At approximately 6 p.m. Thursday evening, Sept. 13, a former Stamford High School sports star who went on to play at West Point died in a tragic accident while fooling around with a handgun, Stamford Capt. Richard Conklin said Friday.
Marcus Dixon, 22, was homeless before being adopted by the McInerney family on Haviland Road at 15. He had just moved with a roommate two weeks prior to the residence in the 800 block of Stillwater Road where the tragedy occurred.
"This is a very tragic type of situation," Conklin said. "This is a very shocking type of situation."
Conklin said Dixon was sitting with two friends and messing around with the gun. He said the mood was described as light and everyone was laughing. Conklin believes Dixon was under the impression the handgun was rendered safe when the magazine was ejected.
"Many semiautomatic handguns are safe when the magazine is ejected," Conklin said, explaining the Magazine Disconnect Safety that will stop a handgun from firing if the magazine is ejected. "That is not so with a Glock. With one in the chamber, it will still fire."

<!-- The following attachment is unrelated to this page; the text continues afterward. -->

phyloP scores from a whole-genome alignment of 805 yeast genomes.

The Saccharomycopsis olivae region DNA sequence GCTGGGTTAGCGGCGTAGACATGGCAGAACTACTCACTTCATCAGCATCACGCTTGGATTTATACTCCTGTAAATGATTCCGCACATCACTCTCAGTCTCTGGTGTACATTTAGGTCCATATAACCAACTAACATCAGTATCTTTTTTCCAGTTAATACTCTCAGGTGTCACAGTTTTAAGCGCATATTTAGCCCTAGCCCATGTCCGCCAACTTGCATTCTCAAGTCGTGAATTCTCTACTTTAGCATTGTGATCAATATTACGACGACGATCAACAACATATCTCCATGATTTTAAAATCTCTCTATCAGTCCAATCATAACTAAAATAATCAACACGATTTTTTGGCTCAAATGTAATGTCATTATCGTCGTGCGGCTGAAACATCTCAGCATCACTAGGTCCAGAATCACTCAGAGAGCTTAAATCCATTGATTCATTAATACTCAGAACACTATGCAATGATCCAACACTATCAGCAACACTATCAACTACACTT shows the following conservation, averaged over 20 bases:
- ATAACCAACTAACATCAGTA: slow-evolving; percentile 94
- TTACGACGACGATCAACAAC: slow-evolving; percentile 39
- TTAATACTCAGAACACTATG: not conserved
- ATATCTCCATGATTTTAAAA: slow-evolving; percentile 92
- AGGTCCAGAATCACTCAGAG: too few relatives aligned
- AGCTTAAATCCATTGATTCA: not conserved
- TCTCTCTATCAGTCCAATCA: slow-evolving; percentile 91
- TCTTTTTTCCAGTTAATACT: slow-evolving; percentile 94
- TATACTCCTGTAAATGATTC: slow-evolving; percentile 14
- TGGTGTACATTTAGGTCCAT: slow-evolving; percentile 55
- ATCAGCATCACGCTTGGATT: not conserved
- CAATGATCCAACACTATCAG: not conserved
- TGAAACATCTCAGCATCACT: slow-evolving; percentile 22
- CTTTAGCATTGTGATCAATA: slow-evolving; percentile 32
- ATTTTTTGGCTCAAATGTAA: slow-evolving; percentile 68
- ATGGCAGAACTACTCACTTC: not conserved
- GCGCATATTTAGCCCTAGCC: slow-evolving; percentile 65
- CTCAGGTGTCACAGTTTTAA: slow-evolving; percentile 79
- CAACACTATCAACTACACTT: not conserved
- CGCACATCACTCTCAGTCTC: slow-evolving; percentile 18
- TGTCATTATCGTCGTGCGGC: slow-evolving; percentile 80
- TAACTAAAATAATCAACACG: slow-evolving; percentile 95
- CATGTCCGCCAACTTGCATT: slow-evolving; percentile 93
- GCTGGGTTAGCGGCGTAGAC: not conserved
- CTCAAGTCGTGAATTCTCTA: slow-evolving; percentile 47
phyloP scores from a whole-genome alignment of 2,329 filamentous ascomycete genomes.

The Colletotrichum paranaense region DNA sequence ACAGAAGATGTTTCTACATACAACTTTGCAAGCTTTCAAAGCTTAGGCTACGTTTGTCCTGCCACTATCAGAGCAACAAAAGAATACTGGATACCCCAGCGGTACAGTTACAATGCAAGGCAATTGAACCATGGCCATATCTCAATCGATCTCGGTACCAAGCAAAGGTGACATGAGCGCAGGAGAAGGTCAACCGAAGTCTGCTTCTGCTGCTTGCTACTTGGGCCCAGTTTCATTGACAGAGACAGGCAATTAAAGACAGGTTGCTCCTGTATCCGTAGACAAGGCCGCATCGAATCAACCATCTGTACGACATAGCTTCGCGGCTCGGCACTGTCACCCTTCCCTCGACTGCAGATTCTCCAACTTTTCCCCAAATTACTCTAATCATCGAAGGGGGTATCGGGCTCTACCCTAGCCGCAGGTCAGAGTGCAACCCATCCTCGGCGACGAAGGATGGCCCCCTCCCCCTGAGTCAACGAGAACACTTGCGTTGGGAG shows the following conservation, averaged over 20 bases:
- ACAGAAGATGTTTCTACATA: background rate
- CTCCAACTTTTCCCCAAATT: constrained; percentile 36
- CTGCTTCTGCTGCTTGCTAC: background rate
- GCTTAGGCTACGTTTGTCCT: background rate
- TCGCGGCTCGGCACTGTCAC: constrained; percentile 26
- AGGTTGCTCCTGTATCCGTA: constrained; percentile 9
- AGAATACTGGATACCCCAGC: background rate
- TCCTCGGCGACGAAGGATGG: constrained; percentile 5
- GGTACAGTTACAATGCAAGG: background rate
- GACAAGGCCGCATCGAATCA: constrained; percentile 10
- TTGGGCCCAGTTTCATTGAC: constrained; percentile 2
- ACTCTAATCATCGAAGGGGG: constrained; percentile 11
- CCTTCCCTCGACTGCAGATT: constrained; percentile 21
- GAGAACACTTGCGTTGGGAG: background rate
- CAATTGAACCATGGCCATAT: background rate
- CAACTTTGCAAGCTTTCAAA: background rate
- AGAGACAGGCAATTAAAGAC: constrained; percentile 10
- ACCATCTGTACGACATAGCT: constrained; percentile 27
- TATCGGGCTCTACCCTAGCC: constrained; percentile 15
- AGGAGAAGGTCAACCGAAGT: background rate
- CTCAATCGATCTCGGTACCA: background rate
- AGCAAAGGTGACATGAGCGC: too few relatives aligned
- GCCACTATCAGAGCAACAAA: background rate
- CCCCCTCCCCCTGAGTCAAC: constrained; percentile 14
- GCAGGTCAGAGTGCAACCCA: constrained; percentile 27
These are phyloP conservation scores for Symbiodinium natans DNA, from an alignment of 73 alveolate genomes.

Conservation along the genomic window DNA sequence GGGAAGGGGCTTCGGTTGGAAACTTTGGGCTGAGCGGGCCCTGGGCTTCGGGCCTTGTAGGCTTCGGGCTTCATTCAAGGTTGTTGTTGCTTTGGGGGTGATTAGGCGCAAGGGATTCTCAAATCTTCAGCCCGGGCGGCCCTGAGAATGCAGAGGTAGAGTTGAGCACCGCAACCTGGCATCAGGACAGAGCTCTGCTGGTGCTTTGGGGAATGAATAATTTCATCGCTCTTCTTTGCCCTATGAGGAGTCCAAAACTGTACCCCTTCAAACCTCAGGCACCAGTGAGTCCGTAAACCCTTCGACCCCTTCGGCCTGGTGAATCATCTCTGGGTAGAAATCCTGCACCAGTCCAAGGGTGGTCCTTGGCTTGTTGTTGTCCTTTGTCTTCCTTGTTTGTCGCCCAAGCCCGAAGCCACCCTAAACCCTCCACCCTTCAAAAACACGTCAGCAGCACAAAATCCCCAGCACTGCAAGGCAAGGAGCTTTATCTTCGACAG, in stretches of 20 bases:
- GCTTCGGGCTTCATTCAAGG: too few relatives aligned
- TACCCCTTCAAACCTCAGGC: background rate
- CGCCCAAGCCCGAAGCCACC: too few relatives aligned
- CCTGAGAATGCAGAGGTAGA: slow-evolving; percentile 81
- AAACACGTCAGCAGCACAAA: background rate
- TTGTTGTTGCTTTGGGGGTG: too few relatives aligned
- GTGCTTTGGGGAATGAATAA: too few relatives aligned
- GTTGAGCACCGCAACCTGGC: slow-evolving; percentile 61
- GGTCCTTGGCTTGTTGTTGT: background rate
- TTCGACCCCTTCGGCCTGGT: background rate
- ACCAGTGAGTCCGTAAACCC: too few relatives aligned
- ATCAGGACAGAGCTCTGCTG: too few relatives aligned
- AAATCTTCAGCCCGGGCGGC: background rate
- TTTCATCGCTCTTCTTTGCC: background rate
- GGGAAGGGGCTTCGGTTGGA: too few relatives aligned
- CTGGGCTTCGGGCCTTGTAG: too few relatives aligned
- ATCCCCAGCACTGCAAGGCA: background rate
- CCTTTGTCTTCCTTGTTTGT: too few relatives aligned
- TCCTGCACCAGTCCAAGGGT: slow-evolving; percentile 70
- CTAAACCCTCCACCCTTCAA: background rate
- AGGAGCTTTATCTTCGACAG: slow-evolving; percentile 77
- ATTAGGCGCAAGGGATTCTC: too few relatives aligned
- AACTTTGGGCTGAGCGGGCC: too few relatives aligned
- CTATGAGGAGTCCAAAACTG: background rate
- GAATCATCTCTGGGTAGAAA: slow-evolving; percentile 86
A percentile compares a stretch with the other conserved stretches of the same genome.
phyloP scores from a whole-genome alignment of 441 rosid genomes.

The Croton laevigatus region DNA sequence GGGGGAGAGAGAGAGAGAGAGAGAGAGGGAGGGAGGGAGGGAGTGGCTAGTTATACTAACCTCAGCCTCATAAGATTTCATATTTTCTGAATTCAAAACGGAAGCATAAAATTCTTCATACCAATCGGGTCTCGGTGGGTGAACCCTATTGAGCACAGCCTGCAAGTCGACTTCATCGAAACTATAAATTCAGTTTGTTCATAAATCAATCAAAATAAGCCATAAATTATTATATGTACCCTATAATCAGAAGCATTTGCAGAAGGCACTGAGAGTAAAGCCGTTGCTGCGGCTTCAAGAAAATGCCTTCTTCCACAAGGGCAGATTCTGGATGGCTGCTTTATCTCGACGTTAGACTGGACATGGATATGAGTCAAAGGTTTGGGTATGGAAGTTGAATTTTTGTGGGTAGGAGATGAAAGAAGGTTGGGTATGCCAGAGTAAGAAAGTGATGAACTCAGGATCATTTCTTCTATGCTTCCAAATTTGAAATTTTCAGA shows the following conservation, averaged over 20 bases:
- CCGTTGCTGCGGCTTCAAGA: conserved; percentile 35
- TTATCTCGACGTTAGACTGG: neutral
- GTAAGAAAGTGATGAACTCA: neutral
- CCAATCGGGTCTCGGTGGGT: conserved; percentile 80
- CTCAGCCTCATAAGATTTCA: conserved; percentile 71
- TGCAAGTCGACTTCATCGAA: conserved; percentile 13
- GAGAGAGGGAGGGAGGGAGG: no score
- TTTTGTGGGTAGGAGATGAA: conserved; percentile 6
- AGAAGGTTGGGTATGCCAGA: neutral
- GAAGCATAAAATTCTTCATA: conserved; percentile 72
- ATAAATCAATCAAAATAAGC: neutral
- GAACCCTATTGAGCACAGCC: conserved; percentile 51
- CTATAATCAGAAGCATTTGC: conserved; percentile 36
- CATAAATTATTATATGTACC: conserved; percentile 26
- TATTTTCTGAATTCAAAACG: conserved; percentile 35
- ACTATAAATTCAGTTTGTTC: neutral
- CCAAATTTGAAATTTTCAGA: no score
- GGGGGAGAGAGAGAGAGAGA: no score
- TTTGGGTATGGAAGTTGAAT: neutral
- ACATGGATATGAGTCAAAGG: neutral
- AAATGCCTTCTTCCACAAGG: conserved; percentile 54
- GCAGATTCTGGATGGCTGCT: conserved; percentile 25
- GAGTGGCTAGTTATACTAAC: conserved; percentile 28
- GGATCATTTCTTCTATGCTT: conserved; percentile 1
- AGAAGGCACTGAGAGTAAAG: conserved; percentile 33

At some point in the conversation, after ejecting the magazine, Dixon pointed the weapon at his own head and pulled the trigger.
"The type of wound sustained would have killed him instantly," Conklin said.
Conklin said in order for Dixon to have owned the handgun, for which he had a permit, he would have had to pass an NRA safety course. Conklin noted Dixon would have also received additional firearms training at West Point.
"It's an ongoing investigation, but right now we're leaning toward accidental shooting," he said.
Dixon was in possession of a Complete Health & Injury Prevention (C.H.I.P.) card, which is used to signify someone with an interest in Connecticut law enforcement has passed the physical portion of the hiring regiment.